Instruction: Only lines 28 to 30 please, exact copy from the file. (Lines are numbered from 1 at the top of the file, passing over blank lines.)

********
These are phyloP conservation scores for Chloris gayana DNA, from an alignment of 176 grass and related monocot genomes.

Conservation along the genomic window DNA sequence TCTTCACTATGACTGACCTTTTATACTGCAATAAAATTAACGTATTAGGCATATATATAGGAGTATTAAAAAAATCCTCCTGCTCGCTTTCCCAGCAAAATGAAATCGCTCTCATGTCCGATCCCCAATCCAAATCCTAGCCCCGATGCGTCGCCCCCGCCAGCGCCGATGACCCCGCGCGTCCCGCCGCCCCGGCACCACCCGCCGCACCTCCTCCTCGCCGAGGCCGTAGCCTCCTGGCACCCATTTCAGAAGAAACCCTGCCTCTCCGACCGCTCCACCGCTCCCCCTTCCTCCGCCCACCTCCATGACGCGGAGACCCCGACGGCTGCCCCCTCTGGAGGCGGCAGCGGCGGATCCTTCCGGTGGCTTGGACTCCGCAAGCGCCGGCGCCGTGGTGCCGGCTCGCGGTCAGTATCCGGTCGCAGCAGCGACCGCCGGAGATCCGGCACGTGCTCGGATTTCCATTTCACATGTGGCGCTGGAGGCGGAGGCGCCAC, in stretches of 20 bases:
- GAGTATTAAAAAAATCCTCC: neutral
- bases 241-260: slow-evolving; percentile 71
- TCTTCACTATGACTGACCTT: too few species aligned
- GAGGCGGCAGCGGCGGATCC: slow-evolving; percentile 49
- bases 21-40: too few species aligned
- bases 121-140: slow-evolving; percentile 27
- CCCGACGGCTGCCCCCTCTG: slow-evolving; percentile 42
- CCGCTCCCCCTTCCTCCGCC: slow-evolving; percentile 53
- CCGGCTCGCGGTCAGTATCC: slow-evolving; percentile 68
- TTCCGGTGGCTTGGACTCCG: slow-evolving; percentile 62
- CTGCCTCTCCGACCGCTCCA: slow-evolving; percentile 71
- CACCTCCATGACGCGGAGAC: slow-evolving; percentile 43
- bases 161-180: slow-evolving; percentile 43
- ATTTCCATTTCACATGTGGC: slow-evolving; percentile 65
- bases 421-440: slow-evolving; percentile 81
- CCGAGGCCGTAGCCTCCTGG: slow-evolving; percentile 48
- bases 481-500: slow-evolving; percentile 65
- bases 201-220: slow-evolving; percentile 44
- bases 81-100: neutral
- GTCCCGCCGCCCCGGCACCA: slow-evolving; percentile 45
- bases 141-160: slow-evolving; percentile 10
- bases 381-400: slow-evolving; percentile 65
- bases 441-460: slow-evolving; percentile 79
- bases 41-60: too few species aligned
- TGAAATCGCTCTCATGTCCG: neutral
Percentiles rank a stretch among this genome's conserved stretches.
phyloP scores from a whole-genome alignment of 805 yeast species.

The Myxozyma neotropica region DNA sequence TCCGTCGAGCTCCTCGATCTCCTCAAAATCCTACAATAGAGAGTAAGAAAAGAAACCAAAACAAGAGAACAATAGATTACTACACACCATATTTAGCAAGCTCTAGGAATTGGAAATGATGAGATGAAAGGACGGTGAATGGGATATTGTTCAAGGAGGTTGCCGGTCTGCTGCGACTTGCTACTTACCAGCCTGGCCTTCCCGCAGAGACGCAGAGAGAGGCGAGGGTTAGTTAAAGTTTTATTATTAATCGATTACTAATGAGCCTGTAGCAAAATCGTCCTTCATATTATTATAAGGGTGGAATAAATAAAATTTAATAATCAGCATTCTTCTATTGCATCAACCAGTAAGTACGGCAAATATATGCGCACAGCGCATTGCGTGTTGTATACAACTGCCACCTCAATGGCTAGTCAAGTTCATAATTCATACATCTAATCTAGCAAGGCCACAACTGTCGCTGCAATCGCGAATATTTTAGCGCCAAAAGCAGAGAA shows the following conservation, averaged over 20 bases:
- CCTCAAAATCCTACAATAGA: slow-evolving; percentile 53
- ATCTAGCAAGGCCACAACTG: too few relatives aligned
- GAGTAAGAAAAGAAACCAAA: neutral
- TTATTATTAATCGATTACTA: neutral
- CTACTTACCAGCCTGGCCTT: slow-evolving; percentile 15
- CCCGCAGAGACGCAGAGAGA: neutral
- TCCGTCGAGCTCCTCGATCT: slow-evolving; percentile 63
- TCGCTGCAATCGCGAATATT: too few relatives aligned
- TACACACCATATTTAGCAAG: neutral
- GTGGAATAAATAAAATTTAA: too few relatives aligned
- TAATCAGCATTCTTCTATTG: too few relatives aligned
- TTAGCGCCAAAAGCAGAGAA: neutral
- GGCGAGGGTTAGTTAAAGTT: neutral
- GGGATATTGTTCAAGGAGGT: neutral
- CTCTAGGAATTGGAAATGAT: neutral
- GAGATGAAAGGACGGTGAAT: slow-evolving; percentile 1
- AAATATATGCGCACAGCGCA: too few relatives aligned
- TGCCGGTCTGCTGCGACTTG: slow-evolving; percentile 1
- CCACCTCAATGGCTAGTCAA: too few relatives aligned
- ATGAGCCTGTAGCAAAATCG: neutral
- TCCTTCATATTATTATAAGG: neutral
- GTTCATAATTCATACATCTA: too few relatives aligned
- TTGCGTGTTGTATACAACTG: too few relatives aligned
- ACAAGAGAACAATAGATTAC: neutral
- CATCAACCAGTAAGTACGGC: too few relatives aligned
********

Percentiles rank a stretch among this genome's conserved stretches.
phyloP scores from a whole-genome alignment of 805 yeast species.

The Myxozyma neotropica region DNA sequence TCCGTCGAGCTCCTCGATCTCCTCAAAATCCTACAATAGAGAGTAAGAAAAGAAACCAAAACAAGAGAACAATAGATTACTACACACCATATTTAGCAAGCTCTAGGAATTGGAAATGATGAGATGAAAGGACGGTGAATGGGATATTGTTCAAGGAGGTTGCCGGTCTGCTGCGACTTGCTACTTACCAGCCTGGCCTTCCCGCAGAGACGCAGAGAGAGGCGAGGGTTAGTTAAAGTTTTATTATTAATCGATTACTAATGAGCCTGTAGCAAAATCGTCCTTCATATTATTATAAGGGTGGAATAAATAAAATTTAATAATCAGCATTCTTCTATTGCATCAACCAGTAAGTACGGCAAATATATGCGCACAGCGCATTGCGTGTTGTATACAACTGCCACCTCAATGGCTAGTCAAGTTCATAATTCATACATCTAATCTAGCAAGGCCACAACTGTCGCTGCAATCGCGAATATTTTAGCGCCAAAAGCAGAGAA shows the following conservation, averaged over 20 bases: